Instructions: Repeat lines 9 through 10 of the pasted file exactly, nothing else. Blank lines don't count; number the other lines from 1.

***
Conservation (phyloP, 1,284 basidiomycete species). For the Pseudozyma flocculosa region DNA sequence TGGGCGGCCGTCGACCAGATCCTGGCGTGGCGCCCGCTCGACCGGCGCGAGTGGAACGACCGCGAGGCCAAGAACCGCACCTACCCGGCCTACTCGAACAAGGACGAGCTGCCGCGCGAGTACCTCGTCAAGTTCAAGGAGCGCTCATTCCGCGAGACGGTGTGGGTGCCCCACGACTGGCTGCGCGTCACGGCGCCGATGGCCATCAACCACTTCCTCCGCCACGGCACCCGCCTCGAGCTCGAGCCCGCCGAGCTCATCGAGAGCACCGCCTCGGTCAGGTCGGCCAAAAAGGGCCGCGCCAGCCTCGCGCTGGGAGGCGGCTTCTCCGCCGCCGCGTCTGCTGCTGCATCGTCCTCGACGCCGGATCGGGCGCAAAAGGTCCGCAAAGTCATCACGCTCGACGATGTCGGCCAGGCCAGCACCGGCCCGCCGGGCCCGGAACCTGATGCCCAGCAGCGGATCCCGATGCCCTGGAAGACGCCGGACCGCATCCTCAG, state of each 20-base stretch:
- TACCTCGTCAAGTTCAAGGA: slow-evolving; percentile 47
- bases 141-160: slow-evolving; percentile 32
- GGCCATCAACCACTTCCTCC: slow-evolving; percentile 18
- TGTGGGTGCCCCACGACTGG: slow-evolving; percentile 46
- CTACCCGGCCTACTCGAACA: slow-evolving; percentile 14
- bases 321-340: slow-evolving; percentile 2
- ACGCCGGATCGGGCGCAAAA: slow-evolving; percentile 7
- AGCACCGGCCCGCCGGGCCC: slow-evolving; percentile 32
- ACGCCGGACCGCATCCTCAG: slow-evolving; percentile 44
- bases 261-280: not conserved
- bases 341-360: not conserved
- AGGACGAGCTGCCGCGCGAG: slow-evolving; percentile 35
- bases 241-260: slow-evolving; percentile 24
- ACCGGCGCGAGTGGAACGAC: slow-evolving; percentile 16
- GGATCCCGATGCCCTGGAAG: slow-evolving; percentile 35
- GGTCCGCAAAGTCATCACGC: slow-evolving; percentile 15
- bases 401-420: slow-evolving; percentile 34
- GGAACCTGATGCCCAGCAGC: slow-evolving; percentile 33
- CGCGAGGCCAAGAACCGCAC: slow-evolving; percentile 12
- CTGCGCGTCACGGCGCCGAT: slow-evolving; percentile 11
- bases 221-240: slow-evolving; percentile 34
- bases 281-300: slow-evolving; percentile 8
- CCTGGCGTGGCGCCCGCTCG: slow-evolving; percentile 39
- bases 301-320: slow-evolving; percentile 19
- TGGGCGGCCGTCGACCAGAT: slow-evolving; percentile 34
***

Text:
- AGCACCGGCCCGCCGGGCCC: slow-evolving; percentile 32
- ACGCCGGACCGCATCCTCAG: slow-evolving; percentile 44